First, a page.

Sunday, March 21, 2010

CALAA-01 Results Indicate RNAi Therapeutics to Revolutionize Solid Cancer Treatment

In yet another important proof point that RNAi Therapeutics is slowly but surely morphing into a therapeutic reality, Calando just reported in the highly prestigious journal Nature an interim analysis of their phase I clinical study of CALAA-01 demonstrating an RNAi mechanism of action in solid cancer patients. The results are the most direct demonstration of RNAi in Man thus far, and, at least equally significant, show that the Enhanced Permeability and Retention (EPR) effect is indeed about to turn into the Achilles' Heel of solid cancers in the era of nanoparticle siRNA delivery.

Solid cancers are considered by many the most important near-term value driver for RNAi Therapeutics. The fact that Calando’s RONDEL nanoparticle delivery technology has now been shown to accumulate in solid cancer tissues is not only an important de-risking event for CALAA-01 itself, but it immediately suggest that RONDEL, and also quite likely other nanoparticle-siRNA delivery technologies, can facilitate the targeting of essentially any gene in solid cancers. It is this flexibility of the platform that makes RNAi Therapeutics ideally suited to satisfy the demands of a genetically such heterogeneous disease group as cancer.

Nanoparticle-siRNA delivery such as RONDEL is currently the most promising approach for treating solid cancers with RNAi Therapeutics. All of these rely on the particles being able to circulate sufficiently long in the blood stream and being small enough so that they can passively accumulate through EPR in the solid tumors as these lack an effective way of draining them through lymphatics. While the absolute amount of RONDEL particles that accumulated in the tumors remains to be determined, the Nature study clearly showed that a decent amount of them does accumulate there at ~0.6mg/kg.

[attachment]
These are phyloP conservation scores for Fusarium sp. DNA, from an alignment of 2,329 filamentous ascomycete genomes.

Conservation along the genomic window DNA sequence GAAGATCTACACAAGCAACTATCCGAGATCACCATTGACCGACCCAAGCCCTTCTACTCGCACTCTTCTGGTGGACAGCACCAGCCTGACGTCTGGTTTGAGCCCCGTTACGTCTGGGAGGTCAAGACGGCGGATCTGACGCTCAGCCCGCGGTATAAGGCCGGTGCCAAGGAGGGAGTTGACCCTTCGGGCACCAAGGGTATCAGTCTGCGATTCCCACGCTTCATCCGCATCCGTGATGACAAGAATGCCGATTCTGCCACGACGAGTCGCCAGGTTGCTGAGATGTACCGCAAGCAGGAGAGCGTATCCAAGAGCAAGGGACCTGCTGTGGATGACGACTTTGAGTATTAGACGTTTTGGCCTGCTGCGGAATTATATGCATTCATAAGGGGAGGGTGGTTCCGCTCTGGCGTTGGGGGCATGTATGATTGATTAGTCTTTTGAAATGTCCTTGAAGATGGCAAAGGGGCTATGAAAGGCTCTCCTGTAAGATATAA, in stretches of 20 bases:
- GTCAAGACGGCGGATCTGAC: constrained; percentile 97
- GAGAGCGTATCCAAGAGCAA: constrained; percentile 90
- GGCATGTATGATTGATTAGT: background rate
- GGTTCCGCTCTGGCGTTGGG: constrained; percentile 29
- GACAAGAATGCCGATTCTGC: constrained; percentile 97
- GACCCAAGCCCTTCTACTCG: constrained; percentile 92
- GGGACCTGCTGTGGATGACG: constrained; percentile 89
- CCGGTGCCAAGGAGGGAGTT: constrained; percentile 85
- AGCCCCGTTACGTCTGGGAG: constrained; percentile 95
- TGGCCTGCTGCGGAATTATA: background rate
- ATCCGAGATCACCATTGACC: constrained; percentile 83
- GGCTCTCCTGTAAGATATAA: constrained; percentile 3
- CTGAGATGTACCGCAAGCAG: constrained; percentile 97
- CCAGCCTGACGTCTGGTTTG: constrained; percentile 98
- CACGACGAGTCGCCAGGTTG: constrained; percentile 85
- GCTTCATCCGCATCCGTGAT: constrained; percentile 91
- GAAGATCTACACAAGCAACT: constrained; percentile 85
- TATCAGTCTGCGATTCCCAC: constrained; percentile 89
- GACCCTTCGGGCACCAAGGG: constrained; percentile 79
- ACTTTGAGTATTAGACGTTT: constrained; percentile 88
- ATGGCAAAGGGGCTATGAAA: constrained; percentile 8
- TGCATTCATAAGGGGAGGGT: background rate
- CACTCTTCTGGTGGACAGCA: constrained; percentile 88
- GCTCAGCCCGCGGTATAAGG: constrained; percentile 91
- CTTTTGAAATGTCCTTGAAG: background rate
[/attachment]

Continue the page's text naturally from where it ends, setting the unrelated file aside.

While particle stability and ability to accumulate through EPR is a critical first step where we should also expect to see important differentiation between the technologies, once there, the nanoparticles then have to be taken up by the cancer cells and moreover mediate the cytoplasmic release of the RNAi trigger into the cytoplasm. Once again, RONDEL meets this challenge as it was possible to detect cleaved target mRNA characteristic of an RNAi mechanism of action. Although the so called RACE assay used for this analysis is not quantitative, in my experience, you have to get sufficiently robust RNAi to cleanly detect such products. Consistent with this notion, well over 50% target knockdown was detected for CALAA-01, although the limited number of samples (3) and the reliance on often only historical negative controls leaves open the question of the exact knockdown potency of CALAA-01.

It is in fact the pioneering work with RONDEL-siRNA delivery from which this pharmacokinetic model has been derived and that is now informing quite a bit our thinking of how to design siRNA-nanoparticles for solid cancer applications. For example, it was work on CALAA-01 that showed that the utility of the (transferrin) targeting ligand is in enhancing the cellular uptake of the nanoparticles, not so much in concentrating them in the tumors in the first place, and should be influential in the selection of targeting ligands being contemplated now for all types of delivery technologies, including SNALPs.


Summary of CALAA-01 results


CALAA-01 was also the first serious RNAi Therapeutics candidate for solid cancers that had entered the clinic in 2008. For a more thorough molecular background on this program, please refer to a previous entry (here) that was part of a 3-part collaborative series with Tobias Wolfram on the first RNAi Therapeutics solid cancer candidates. Briefly, CALAA-01 is a self-assembled nanoparticle system based on a cationic co-polymer containing cyclodextrin complexed with siRNA targeting RRM2, a gene involved in DNA replication, and that like most of the advanced nanoparticle-siRNA systems is stabilized through pegylation (some of these carry the transferrin targeting ligand). While Tobias and I had cautioned about a relative lack of preclinical in vivo characterization of CALAA-01, particularly not having directly demonstrated that CALAA-01 can knock down genes via RNAi in solid tumors following intravenous administration, it seems that the gamble of skipping some of the pre-clinical proof-of-concept has paid off for the investigators and Arrowhead Research (of which Calando is a subsidiary).